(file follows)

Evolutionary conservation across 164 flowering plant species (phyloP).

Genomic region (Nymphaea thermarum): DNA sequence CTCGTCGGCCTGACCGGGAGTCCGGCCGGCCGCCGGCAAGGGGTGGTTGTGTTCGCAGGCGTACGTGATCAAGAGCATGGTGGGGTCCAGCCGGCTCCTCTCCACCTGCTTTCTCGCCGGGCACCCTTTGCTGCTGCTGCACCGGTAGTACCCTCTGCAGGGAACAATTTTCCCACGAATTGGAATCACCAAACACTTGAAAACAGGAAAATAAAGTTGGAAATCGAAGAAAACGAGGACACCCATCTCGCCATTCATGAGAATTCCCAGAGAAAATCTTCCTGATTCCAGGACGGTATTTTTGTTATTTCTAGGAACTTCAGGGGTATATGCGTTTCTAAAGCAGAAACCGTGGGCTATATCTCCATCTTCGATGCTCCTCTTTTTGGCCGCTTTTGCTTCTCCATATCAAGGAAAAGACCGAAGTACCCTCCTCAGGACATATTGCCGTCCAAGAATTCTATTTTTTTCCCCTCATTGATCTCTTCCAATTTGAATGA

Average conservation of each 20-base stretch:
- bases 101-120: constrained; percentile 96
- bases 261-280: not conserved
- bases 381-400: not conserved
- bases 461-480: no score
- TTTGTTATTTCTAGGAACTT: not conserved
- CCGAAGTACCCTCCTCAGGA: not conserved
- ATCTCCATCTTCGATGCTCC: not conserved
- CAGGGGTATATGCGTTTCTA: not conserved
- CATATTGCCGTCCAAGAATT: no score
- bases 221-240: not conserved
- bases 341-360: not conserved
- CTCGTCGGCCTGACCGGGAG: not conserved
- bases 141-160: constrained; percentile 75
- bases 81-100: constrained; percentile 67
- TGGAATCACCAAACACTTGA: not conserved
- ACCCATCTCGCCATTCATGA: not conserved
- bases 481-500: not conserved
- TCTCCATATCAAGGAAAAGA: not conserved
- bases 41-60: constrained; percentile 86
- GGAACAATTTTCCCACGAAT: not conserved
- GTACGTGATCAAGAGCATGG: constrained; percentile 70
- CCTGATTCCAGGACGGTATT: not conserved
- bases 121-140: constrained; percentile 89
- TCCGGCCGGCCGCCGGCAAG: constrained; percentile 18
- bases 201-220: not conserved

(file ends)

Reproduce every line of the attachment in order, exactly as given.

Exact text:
Evolutionary conservation across 164 flowering plant species (phyloP).

Genomic region (Nymphaea thermarum): DNA sequence CTCGTCGGCCTGACCGGGAGTCCGGCCGGCCGCCGGCAAGGGGTGGTTGTGTTCGCAGGCGTACGTGATCAAGAGCATGGTGGGGTCCAGCCGGCTCCTCTCCACCTGCTTTCTCGCCGGGCACCCTTTGCTGCTGCTGCACCGGTAGTACCCTCTGCAGGGAACAATTTTCCCACGAATTGGAATCACCAAACACTTGAAAACAGGAAAATAAAGTTGGAAATCGAAGAAAACGAGGACACCCATCTCGCCATTCATGAGAATTCCCAGAGAAAATCTTCCTGATTCCAGGACGGTATTTTTGTTATTTCTAGGAACTTCAGGGGTATATGCGTTTCTAAAGCAGAAACCGTGGGCTATATCTCCATCTTCGATGCTCCTCTTTTTGGCCGCTTTTGCTTCTCCATATCAAGGAAAAGACCGAAGTACCCTCCTCAGGACATATTGCCGTCCAAGAATTCTATTTTTTTCCCCTCATTGATCTCTTCCAATTTGAATGA

Average conservation of each 20-base stretch:
- bases 101-120: constrained; percentile 96
- bases 261-280: not conserved
- bases 381-400: not conserved
- bases 461-480: no score
- TTTGTTATTTCTAGGAACTT: not conserved
- CCGAAGTACCCTCCTCAGGA: not conserved
- ATCTCCATCTTCGATGCTCC: not conserved
- CAGGGGTATATGCGTTTCTA: not conserved
- CATATTGCCGTCCAAGAATT: no score
- bases 221-240: not conserved
- bases 341-360: not conserved
- CTCGTCGGCCTGACCGGGAG: not conserved
- bases 141-160: constrained; percentile 75
- bases 81-100: constrained; percentile 67
- TGGAATCACCAAACACTTGA: not conserved
- ACCCATCTCGCCATTCATGA: not conserved
- bases 481-500: not conserved
- TCTCCATATCAAGGAAAAGA: not conserved
- bases 41-60: constrained; percentile 86
- GGAACAATTTTCCCACGAAT: not conserved
- GTACGTGATCAAGAGCATGG: constrained; percentile 70
- CCTGATTCCAGGACGGTATT: not conserved
- bases 121-140: constrained; percentile 89
- TCCGGCCGGCCGCCGGCAAG: constrained; percentile 18
- bases 201-220: not conserved